When he had concluded all His sayings in the hearing of the people, He entered Capernaum. A centurion’s slave, who was highly valued by him, was sick and about to die. When the centurion heard about Jesus, he sent some Jewish elders to Him, requesting Him to come and save the life of his slave. When they reached Jesus, they pleaded with Him earnestly, saying, “He is worthy for You to grant this, because he loves our nation and has built us a synagogue.” Jesus went with them, and when He was not far from the house, the centurion sent friends to tell Him, “Lord, don’t trouble Yourself, since I am not worthy to have You come under my roof. That is why I didn’t even consider myself worthy to come to You. But say the word, and my servant will be cured. For I too am a man placed under authority, having soldiers under my command. I say to this one, ‘Go!’ and he goes; and to another, ‘Come!’ and he comes; and to my slave, ‘Do this!’ and he does it.”

Jesus heard this and was amazed at him, and turning to the crowd following Him, He said, “I tell you, I have not found so great a faith even in Israel!” When those who had been sent returned to the house, they found the slave in good health. (Luke 7:1–10)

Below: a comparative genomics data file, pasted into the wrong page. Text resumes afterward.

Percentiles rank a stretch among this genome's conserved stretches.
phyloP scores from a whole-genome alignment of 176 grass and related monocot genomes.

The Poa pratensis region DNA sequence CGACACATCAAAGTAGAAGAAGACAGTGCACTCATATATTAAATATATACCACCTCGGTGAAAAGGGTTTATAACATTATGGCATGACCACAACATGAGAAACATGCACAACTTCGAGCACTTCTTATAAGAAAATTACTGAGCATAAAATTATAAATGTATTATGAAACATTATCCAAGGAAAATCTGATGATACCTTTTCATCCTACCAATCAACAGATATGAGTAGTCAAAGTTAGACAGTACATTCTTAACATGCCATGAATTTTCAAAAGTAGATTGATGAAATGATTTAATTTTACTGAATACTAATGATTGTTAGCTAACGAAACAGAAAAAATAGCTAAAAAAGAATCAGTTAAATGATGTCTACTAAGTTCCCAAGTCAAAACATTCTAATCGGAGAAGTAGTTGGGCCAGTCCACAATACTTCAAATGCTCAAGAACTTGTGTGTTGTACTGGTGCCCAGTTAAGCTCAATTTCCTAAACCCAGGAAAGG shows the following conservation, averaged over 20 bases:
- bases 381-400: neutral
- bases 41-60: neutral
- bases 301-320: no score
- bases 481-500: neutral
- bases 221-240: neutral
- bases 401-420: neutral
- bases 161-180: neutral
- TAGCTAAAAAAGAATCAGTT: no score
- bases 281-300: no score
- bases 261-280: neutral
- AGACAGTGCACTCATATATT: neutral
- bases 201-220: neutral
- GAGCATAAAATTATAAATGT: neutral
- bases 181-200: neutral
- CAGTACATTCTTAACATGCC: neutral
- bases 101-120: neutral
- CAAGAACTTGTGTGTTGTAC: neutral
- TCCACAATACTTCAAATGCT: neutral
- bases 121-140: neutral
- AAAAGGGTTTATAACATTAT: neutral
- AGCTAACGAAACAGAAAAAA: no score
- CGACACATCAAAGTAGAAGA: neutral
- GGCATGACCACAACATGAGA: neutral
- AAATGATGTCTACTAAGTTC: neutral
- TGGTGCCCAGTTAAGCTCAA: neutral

Nothing ventured, nothing gained. The Centurion didn’t feel deserving, but he asked anyway. In Luke’s presentation of the story of the Centurion with the sick slave, some elders encouraged Jesus to come to the Centurion based on what a good man he was.

Did Jesus go to heal the Centurion because he was a good man? No. Jesus didn’t heal people based on their goodness. It was only after he healed them that he told them to “sin no more.”
The Centurion told Jesus that a word from Jesus would be enough; Jesus didn’t even have to come to him. In Luke’s telling of the tale, Jesus doesn’t even announce the healing. Instead, we only get Jesus’ reaction to the Centurion’s great faith, followed by the news that the slave was, in fact, healed.

The Centurion didn’t believe himself worthy of Jesus’ presence. But Jesus marveled at his faith. The Centurion, though the builder of a synagogue, remained a Gentile. He had not converted to Judaism. The Centurion’s faith, and Jesus’ healing of his slave, demonstrated that the grace of God was available to the entire human race. The Messiah that was supposed to destroy the Romans healed the slave of a leader in their armed forces.

Jesus is far more than we think. Jesus reaches beyond where we think he would go. Or could go. Or should go. He is not bound by what binds us.

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About R.P. Nettelhorst

I'm married with three daughters. I live in southern California and I'm the interim pastor at Quartz Hill Community Church. I have written several books. I spent a couple of summers while I was in college working on a kibbutz in Israel. In 2004, I was a volunteer with the Ansari X-Prize at the winning launches of SpaceShipOne. Member of Society of Biblical Literature, American Academy of Religion, and The Authors Guild
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